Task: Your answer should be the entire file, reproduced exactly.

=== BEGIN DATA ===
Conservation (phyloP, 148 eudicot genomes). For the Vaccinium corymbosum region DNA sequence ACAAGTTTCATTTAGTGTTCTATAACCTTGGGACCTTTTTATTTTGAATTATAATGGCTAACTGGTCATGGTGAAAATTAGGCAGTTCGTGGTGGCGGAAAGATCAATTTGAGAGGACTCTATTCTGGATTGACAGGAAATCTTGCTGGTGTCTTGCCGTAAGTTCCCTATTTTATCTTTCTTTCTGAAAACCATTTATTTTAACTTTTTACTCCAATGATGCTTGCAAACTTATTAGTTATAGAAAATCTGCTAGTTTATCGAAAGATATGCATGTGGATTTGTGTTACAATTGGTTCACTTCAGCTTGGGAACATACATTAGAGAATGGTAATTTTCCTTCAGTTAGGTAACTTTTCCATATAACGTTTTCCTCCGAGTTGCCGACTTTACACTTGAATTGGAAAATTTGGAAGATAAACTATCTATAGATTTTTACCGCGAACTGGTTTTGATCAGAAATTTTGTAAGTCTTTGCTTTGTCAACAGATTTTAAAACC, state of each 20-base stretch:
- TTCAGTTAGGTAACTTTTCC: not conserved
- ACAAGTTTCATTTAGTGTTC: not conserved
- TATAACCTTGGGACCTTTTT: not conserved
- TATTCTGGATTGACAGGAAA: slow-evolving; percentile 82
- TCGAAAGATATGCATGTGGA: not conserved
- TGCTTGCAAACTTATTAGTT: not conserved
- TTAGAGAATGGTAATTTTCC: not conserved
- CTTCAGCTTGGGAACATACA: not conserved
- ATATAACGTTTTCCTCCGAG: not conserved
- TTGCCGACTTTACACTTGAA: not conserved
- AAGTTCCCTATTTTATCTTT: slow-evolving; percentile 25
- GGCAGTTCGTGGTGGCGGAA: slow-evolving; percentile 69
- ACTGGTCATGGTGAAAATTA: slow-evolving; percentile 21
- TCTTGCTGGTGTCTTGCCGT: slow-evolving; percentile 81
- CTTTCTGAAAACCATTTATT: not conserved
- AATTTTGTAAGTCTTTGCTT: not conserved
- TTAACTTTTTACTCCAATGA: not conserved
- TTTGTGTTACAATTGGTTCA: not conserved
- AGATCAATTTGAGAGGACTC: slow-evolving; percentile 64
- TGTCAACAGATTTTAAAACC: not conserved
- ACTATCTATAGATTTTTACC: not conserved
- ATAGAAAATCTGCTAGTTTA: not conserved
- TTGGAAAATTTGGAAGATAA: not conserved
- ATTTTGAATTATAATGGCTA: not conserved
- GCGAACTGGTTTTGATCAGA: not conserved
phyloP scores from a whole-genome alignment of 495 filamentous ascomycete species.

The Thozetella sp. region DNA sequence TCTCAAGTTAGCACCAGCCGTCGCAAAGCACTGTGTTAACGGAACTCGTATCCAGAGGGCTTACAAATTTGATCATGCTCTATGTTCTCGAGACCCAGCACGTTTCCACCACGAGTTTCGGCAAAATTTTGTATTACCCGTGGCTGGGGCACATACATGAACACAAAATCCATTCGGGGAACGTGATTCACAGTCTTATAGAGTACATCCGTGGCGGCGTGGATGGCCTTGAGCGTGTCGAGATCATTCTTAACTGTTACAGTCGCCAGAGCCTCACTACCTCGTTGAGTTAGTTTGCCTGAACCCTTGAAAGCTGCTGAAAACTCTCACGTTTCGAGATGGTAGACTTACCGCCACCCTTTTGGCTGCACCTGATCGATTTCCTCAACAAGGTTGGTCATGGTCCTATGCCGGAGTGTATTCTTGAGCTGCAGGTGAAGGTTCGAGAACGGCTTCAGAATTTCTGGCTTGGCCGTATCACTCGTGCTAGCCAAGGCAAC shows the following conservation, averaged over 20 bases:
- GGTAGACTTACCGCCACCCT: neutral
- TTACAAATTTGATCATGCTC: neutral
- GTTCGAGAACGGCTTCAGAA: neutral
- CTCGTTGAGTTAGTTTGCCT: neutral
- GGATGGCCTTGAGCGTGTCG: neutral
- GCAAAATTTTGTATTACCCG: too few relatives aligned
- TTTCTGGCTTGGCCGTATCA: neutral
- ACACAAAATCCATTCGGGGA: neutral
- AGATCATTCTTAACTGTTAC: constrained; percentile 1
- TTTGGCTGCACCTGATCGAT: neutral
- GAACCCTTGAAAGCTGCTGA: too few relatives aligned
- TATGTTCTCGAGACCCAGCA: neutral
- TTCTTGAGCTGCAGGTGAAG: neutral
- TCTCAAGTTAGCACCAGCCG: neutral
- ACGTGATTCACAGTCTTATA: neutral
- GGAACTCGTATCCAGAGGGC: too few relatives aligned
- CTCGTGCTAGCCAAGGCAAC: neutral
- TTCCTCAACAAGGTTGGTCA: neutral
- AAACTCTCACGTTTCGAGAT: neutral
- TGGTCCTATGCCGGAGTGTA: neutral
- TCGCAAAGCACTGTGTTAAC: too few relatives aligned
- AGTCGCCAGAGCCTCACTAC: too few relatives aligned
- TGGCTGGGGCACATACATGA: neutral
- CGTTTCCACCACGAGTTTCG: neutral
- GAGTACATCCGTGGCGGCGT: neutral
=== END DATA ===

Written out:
Conservation (phyloP, 148 eudicot genomes). For the Vaccinium corymbosum region DNA sequence ACAAGTTTCATTTAGTGTTCTATAACCTTGGGACCTTTTTATTTTGAATTATAATGGCTAACTGGTCATGGTGAAAATTAGGCAGTTCGTGGTGGCGGAAAGATCAATTTGAGAGGACTCTATTCTGGATTGACAGGAAATCTTGCTGGTGTCTTGCCGTAAGTTCCCTATTTTATCTTTCTTTCTGAAAACCATTTATTTTAACTTTTTACTCCAATGATGCTTGCAAACTTATTAGTTATAGAAAATCTGCTAGTTTATCGAAAGATATGCATGTGGATTTGTGTTACAATTGGTTCACTTCAGCTTGGGAACATACATTAGAGAATGGTAATTTTCCTTCAGTTAGGTAACTTTTCCATATAACGTTTTCCTCCGAGTTGCCGACTTTACACTTGAATTGGAAAATTTGGAAGATAAACTATCTATAGATTTTTACCGCGAACTGGTTTTGATCAGAAATTTTGTAAGTCTTTGCTTTGTCAACAGATTTTAAAACC, state of each 20-base stretch:
- TTCAGTTAGGTAACTTTTCC: not conserved
- ACAAGTTTCATTTAGTGTTC: not conserved
- TATAACCTTGGGACCTTTTT: not conserved
- TATTCTGGATTGACAGGAAA: slow-evolving; percentile 82
- TCGAAAGATATGCATGTGGA: not conserved
- TGCTTGCAAACTTATTAGTT: not conserved
- TTAGAGAATGGTAATTTTCC: not conserved
- CTTCAGCTTGGGAACATACA: not conserved
- ATATAACGTTTTCCTCCGAG: not conserved
- TTGCCGACTTTACACTTGAA: not conserved
- AAGTTCCCTATTTTATCTTT: slow-evolving; percentile 25
- GGCAGTTCGTGGTGGCGGAA: slow-evolving; percentile 69
- ACTGGTCATGGTGAAAATTA: slow-evolving; percentile 21
- TCTTGCTGGTGTCTTGCCGT: slow-evolving; percentile 81
- CTTTCTGAAAACCATTTATT: not conserved
- AATTTTGTAAGTCTTTGCTT: not conserved
- TTAACTTTTTACTCCAATGA: not conserved
- TTTGTGTTACAATTGGTTCA: not conserved
- AGATCAATTTGAGAGGACTC: slow-evolving; percentile 64
- TGTCAACAGATTTTAAAACC: not conserved
- ACTATCTATAGATTTTTACC: not conserved
- ATAGAAAATCTGCTAGTTTA: not conserved
- TTGGAAAATTTGGAAGATAA: not conserved
- ATTTTGAATTATAATGGCTA: not conserved
- GCGAACTGGTTTTGATCAGA: not conserved
phyloP scores from a whole-genome alignment of 495 filamentous ascomycete species.

The Thozetella sp. region DNA sequence TCTCAAGTTAGCACCAGCCGTCGCAAAGCACTGTGTTAACGGAACTCGTATCCAGAGGGCTTACAAATTTGATCATGCTCTATGTTCTCGAGACCCAGCACGTTTCCACCACGAGTTTCGGCAAAATTTTGTATTACCCGTGGCTGGGGCACATACATGAACACAAAATCCATTCGGGGAACGTGATTCACAGTCTTATAGAGTACATCCGTGGCGGCGTGGATGGCCTTGAGCGTGTCGAGATCATTCTTAACTGTTACAGTCGCCAGAGCCTCACTACCTCGTTGAGTTAGTTTGCCTGAACCCTTGAAAGCTGCTGAAAACTCTCACGTTTCGAGATGGTAGACTTACCGCCACCCTTTTGGCTGCACCTGATCGATTTCCTCAACAAGGTTGGTCATGGTCCTATGCCGGAGTGTATTCTTGAGCTGCAGGTGAAGGTTCGAGAACGGCTTCAGAATTTCTGGCTTGGCCGTATCACTCGTGCTAGCCAAGGCAAC shows the following conservation, averaged over 20 bases:
- GGTAGACTTACCGCCACCCT: neutral
- TTACAAATTTGATCATGCTC: neutral
- GTTCGAGAACGGCTTCAGAA: neutral
- CTCGTTGAGTTAGTTTGCCT: neutral
- GGATGGCCTTGAGCGTGTCG: neutral
- GCAAAATTTTGTATTACCCG: too few relatives aligned
- TTTCTGGCTTGGCCGTATCA: neutral
- ACACAAAATCCATTCGGGGA: neutral
- AGATCATTCTTAACTGTTAC: constrained; percentile 1
- TTTGGCTGCACCTGATCGAT: neutral
- GAACCCTTGAAAGCTGCTGA: too few relatives aligned
- TATGTTCTCGAGACCCAGCA: neutral
- TTCTTGAGCTGCAGGTGAAG: neutral
- TCTCAAGTTAGCACCAGCCG: neutral
- ACGTGATTCACAGTCTTATA: neutral
- GGAACTCGTATCCAGAGGGC: too few relatives aligned
- CTCGTGCTAGCCAAGGCAAC: neutral
- TTCCTCAACAAGGTTGGTCA: neutral
- AAACTCTCACGTTTCGAGAT: neutral
- TGGTCCTATGCCGGAGTGTA: neutral
- TCGCAAAGCACTGTGTTAAC: too few relatives aligned
- AGTCGCCAGAGCCTCACTAC: too few relatives aligned
- TGGCTGGGGCACATACATGA: neutral
- CGTTTCCACCACGAGTTTCG: neutral
- GAGTACATCCGTGGCGGCGT: neutral